Any real number x can be represented as a set of integers using for example Rest[FoldList[Plus, 1, ContinuedFraction[x]]] but except when x is rational this list is not finite. … (The function σ above can for example be used to specify the order in which to sample elements in RealDigits[list] ). The total number of possible functions of real numbers is 2 2 ℵ 0 ; the number of continuous such functions (which can always be represented by a list of coefficients for a series) is however only 2 ℵ 0 .
Linear and nonlinear systems A vast number of different applications of traditional mathematics are ultimately based on linear equations of the form u  m . v where u and v are vectors (lists) and m is a matrix (list of lists), all containing ordinary continuous numbers. … (Generically there are 2 n solutions for v , and even for integer coefficients in the range -r to +r already in 95% of cases there are 4 solutions with n = 2 as soon as r ≥ 6 .)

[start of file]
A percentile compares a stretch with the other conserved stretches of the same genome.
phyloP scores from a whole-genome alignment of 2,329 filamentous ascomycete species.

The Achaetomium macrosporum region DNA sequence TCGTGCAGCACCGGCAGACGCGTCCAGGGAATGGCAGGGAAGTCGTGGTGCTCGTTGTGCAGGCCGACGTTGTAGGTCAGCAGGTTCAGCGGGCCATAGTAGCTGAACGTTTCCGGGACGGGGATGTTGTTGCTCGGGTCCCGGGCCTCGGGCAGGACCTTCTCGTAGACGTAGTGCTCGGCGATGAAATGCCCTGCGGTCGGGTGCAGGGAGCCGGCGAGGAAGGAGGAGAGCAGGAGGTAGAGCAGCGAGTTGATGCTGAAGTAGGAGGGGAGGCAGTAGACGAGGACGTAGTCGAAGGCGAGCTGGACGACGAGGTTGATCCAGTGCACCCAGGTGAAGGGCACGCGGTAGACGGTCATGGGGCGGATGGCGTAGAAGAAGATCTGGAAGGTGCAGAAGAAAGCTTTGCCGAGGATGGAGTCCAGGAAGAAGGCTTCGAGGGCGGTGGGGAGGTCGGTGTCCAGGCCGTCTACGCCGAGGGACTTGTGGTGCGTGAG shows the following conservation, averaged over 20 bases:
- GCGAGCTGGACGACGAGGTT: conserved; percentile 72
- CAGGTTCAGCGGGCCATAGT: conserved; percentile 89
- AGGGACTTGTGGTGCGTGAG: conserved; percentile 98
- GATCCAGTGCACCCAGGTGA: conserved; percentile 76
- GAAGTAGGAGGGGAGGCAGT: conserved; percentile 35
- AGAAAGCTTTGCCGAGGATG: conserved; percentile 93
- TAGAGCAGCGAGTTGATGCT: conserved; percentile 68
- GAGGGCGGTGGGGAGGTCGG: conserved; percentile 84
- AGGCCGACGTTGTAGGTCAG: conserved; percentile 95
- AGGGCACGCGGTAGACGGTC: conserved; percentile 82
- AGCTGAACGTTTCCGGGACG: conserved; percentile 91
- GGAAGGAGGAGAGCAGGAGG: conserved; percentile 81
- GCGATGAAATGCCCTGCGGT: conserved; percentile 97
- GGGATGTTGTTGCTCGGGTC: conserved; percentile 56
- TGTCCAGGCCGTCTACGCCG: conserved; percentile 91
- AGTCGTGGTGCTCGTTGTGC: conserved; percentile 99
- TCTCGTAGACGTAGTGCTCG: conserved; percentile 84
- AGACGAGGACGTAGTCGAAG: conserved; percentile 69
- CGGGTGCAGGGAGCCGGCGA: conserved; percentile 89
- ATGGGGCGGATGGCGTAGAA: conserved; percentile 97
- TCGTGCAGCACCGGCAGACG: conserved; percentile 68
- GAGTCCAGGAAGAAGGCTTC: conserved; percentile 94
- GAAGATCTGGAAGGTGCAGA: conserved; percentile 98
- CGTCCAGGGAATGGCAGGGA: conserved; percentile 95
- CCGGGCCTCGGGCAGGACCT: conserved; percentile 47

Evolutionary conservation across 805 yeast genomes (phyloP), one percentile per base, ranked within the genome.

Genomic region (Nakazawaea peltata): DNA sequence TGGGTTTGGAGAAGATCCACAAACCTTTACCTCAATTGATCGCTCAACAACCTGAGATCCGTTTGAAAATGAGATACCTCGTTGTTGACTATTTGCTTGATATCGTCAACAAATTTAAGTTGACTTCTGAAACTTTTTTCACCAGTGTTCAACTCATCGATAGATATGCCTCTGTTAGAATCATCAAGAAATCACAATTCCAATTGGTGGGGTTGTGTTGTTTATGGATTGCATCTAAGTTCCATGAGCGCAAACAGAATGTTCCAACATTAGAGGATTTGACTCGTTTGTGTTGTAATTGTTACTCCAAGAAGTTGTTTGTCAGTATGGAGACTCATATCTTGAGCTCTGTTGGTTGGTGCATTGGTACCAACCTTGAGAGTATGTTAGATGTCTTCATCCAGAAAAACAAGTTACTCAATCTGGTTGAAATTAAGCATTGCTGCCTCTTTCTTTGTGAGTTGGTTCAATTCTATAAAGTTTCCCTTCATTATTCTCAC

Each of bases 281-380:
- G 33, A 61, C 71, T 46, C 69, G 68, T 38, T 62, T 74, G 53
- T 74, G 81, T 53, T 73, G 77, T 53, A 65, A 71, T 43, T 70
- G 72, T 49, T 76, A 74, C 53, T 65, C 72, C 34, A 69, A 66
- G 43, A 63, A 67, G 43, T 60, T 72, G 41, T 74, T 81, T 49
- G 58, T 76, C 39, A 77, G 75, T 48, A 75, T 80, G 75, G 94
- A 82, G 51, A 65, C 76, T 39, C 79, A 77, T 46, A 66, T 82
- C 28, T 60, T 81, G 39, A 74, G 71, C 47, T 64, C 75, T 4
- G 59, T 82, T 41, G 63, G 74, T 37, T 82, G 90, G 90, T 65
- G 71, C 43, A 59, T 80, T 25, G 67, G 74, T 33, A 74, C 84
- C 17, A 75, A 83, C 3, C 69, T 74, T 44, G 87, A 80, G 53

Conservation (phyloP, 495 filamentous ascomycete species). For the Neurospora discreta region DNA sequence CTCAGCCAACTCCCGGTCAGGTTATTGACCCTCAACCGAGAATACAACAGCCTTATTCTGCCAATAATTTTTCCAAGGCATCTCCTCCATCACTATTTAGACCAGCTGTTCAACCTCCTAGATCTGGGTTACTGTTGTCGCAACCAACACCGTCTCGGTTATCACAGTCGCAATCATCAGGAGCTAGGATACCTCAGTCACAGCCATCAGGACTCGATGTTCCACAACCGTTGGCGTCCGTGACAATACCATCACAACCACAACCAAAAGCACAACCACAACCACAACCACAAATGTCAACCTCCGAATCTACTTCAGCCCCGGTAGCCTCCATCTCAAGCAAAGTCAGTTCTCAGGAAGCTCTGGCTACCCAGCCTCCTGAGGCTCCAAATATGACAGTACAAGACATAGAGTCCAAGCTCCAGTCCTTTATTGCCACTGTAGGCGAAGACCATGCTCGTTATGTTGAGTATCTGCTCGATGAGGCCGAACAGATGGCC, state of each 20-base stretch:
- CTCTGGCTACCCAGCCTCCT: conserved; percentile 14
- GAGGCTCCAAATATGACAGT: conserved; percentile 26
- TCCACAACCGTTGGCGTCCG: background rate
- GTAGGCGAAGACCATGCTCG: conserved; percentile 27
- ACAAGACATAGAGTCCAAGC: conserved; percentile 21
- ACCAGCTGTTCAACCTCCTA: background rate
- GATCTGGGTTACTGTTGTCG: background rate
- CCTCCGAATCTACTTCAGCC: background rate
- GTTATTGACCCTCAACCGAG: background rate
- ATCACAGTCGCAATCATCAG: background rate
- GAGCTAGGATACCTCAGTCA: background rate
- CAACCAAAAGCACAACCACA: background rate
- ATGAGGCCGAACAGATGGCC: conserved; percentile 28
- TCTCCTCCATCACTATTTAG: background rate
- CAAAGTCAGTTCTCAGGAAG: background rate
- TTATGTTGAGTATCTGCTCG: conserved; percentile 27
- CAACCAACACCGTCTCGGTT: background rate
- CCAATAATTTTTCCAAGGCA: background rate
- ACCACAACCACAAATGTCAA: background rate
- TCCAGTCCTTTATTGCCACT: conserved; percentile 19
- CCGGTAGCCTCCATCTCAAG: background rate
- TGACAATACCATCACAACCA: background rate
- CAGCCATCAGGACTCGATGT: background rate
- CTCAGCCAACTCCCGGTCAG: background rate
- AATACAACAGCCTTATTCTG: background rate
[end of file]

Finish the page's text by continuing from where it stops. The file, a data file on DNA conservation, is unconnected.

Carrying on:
Fibonacci[n] can be obtained in many ways: • (GoldenRatio n - (-GoldenRatio) -n )/ √ 5 • Round[GoldenRatio n / √ 5 ] • 2 1 - n Coefficient[(1 + √ 5 ) n , √ 5 ] • MatrixPower[{{1, 1}, {1, 0}}, n - 1] 〚 1, 1 〛 • Numerator[NestList[1/(1 + #)&, 1, n]] • Coefficient[Series[1/(1 - t - t 2 ), {t, 0, n}], t n - 1 ] • Sum[Binomial[n - i - 1, i], {i, 0, (n - 1)/2}] • 2 n - 2 - Count[IntegerDigits[Range[0, 2 n - 2 ], 2], {___, 1, 1, ___}] A fast method for evaluating Fibonacci[n] is First[Fold[f, {1, 0, -1}, Rest[IntegerDigits[n, 2]]]] f[{a_, b_, s_}, 0] = {a (a + 2b), s + a (2a - b), 1} f[{a_, b_, s_}, 1] = {-s + (a + b) (a + 2b), a (a + 2b), -1} Fibonacci numbers appear to have first arisen in perhaps 200 BC in work by Pingala on enumerating possible patterns of poetry formed from syllables of two lengths. … In addition: • GoldenRatio is the solution to x  1 + 1/x or x 2  x + 1 • The right-hand rectangle in is similar to the whole rectangle when the aspect ratio is GoldenRatio • Cos[ π /5]  Cos[36 ° ]  GoldenRatio/2 • The ratio of the length of the diagonal to the length of a side in a regular pentagon is GoldenRatio • The corners of an icosahedron are at coordinates Flatten[Array[NestList[RotateRight, {0, (-1) #1 GoldenRatio, (-1) #2 }, 3]&, {2, 2}], 2] • 1 + FixedPoint[N[1/(1 + #), k] &, 1] approximates GoldenRatio to k digits, as does FixedPoint[N[Sqrt[1 + #],k]&, 1] • A successive angle difference of GoldenRatio radians yields points maximally separated around a circle (see page 1006 ).